Paying down student debt or saving for retirement can seem like mutually exclusive goals. A little-known workplace benefit could soon allow more workers to do both.
A provision of the omnibus spending bill signed by President Joe Biden in December formally allows employers to extend their 401(k) match programs to include any payments an employee makes toward student debt. It will go into effect in January 2024. The matches function much the same way traditional 401(k) programs do, with the company depositing its contribution into the worker’s retirement account.
Once 2024 hits, “we’re going to see a lot of employers start implementing this,” said David Amendola, a leader at insurance company Willis Towers Watson’s benefits advisory and compliance group. “It’s really going to shift the market.”
The rule change comes amid serious doubts about the Biden administration’s debt relief program, which aims to forgive up to $20,000 in federal loans per borrower and is currently on hold as the Supreme Court prepares to hear two Republican-led challenges. Even if it proceeds, the one-time forgiveness won’t wipe out Americans’ $1.8 trillion student debt balance, and employers looking to attract and retain young and diverse talent might use such 401(k) matching to stand out from the competition.
In an October survey by the nonprofit Employee Benefit Research Institute, 25% of employers said they currently offer student debt repayment assistance as a benefit. Of those, nearly half offer a 401(k) match contribution tied to student-debt payments.
Medical-technology company Abbott Laboratories was an early adopter of the idea, receiving approval in 2018 from the Internal Revenue Service for its program, called Freedom 2 Save. Under it, employees who direct at least 2% of their pay to their student debt receive a 5% match in their 401(k) account.
Some 2,200 employees have signed up for the program since it was introduced four and a half years ago, said Mary Moreland, the company’s executive vice president of human resources. The program can particularly help recent college graduates, as well as minority and female employees, she said. Black and Latino student loan borrowers hold more student debt than their White counterparts for longer, while women hold an estimated two-thirds of total federal student debt.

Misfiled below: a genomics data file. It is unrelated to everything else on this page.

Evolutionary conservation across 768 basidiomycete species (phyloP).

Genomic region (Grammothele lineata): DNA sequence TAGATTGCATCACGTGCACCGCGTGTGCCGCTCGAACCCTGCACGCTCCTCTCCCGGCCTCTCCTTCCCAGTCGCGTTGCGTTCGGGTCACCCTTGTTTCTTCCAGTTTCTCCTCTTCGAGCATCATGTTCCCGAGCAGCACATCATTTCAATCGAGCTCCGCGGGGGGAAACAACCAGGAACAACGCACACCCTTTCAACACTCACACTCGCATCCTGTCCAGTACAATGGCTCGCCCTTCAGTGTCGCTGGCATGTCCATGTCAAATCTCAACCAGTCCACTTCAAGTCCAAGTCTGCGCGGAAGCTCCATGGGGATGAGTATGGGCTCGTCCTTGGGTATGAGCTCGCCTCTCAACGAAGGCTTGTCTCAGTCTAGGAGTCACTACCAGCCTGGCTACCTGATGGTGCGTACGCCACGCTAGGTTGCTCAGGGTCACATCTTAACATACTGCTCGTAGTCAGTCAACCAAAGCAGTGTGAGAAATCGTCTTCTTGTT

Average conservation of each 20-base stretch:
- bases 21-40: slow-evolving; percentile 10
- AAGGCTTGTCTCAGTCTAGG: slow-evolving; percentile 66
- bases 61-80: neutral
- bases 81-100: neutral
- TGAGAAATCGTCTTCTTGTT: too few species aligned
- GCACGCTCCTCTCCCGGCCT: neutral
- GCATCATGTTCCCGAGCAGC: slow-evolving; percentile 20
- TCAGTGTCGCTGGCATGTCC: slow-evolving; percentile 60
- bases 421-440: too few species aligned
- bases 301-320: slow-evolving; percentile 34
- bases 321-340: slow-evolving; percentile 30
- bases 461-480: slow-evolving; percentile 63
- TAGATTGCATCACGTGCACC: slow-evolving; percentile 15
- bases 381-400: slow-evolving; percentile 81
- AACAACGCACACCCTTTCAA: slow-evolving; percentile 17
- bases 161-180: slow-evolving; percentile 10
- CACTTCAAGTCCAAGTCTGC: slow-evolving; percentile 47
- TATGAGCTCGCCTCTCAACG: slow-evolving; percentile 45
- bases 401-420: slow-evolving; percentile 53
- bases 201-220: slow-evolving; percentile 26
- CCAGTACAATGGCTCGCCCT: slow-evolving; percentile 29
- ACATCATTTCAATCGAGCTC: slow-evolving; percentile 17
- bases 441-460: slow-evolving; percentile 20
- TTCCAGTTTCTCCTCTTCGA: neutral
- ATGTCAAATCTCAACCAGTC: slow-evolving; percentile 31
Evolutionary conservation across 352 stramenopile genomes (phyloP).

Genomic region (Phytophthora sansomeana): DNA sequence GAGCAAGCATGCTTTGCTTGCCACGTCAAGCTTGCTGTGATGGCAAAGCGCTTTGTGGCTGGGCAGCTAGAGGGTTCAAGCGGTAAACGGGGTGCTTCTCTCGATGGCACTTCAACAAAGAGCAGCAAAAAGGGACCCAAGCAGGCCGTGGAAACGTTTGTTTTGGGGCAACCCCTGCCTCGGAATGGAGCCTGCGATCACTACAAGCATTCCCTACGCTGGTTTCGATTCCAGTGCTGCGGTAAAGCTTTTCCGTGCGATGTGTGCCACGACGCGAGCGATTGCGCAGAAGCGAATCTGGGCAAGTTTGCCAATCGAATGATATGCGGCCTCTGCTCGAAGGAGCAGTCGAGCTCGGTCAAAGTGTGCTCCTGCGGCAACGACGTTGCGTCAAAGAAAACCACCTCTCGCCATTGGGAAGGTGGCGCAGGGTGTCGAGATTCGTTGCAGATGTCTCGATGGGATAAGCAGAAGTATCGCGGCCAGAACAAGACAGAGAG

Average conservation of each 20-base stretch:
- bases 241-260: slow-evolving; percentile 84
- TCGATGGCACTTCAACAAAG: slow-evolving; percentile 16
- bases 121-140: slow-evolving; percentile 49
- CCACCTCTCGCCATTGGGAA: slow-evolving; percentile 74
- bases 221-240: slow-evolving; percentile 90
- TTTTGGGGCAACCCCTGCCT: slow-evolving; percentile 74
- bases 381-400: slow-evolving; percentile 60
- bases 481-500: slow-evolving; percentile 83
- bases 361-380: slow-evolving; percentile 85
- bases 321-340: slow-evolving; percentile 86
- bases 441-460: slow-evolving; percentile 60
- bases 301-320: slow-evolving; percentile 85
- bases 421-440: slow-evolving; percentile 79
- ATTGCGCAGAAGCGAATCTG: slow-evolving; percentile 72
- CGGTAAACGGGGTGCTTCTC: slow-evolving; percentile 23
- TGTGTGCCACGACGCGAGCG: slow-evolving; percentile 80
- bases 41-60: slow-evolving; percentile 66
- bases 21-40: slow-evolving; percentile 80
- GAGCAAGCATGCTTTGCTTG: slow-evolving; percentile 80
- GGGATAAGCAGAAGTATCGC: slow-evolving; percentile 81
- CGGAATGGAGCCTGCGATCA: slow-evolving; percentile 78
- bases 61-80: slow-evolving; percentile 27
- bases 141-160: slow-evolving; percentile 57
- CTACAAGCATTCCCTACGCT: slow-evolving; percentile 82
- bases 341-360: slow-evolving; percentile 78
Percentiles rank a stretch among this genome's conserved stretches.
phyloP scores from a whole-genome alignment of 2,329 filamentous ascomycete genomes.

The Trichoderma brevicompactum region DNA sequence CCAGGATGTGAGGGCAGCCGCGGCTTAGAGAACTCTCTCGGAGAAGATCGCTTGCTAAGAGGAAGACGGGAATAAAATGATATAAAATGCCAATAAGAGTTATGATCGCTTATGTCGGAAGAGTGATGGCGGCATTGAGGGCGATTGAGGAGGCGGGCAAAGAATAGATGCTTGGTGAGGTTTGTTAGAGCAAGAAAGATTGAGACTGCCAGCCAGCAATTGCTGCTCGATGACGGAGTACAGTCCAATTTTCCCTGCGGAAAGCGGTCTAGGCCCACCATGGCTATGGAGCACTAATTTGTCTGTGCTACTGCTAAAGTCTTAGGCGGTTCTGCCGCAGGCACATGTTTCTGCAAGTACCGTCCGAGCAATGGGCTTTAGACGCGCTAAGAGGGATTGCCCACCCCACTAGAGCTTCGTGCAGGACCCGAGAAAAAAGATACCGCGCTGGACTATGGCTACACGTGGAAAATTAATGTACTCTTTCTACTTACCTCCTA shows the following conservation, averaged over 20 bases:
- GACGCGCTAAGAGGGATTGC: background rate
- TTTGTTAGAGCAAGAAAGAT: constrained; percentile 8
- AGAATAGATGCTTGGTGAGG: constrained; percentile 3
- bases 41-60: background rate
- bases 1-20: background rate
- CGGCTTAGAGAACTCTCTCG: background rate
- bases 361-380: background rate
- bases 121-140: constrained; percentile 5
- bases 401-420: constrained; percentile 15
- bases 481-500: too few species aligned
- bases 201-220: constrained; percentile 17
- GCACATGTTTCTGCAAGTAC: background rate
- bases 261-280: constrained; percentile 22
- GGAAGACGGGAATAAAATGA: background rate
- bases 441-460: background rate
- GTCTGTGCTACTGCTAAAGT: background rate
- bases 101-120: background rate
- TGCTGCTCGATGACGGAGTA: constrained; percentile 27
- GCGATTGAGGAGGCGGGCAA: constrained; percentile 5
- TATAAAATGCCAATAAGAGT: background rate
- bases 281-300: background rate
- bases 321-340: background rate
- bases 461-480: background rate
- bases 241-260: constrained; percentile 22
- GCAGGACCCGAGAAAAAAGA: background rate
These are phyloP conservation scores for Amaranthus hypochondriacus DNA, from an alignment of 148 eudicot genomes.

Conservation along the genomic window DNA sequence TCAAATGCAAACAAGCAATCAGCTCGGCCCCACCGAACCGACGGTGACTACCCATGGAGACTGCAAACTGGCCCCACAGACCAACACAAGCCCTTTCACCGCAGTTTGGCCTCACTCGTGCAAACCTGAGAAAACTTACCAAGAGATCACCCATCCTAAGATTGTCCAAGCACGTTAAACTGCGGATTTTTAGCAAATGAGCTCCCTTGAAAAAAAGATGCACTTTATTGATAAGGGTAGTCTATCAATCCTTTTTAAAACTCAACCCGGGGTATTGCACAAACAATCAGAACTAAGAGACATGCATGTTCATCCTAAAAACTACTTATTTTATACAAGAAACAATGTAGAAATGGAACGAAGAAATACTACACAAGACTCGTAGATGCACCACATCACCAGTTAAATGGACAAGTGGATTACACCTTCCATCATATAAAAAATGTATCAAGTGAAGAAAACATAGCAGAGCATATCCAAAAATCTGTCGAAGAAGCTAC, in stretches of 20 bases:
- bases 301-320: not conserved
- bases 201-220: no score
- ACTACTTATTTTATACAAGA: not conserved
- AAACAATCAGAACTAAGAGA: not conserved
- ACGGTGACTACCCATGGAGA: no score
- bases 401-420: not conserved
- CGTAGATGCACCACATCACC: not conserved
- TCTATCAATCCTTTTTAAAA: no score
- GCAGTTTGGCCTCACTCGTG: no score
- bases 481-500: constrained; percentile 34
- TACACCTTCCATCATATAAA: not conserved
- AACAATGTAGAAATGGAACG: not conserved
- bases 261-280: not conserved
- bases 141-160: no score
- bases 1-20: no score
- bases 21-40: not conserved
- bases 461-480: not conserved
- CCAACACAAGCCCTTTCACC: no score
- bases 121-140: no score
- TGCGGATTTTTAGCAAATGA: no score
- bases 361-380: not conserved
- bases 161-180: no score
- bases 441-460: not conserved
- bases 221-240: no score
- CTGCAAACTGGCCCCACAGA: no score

Moreland said she’s heard from new hires that the benefit was a particular factor in their decision to join the company. The average monthly enrollment in the program in 2021 was 50% higher than it was in 2019.
Mackenzie Tannhauser, a field clinical specialist at Abbott, graduated with $60,000 in student debt in 2016. She’s since paid off about two-thirds of that debt, and has prioritized paying down her private loans as much as she can while the Covid-era repayment moratorium on federal loans is still in place. She enrolled in the Freedom 2 Save program when she joined Abbott two years ago.
The program “helped me be a lot more aggressive with those student loan payments,” she said.
Borrowers across the country are currently bracing for student debt payments to resume after a Supreme Court decision is handed down, which will likely happen by June. Debtors will need to resume payments no later than the end of August — for many, it will be the first time they’ve had to do so in more than three years.
Scott Thompson, chief executive officer of Tuition.io, an education-assistance platform, said 401(k) match programs can be beneficial, but are ultimately dependent on whether employees have the funds to make payments.
“The reality is it’s not going to solve the challenges associated with repaying their student loans,” he said.
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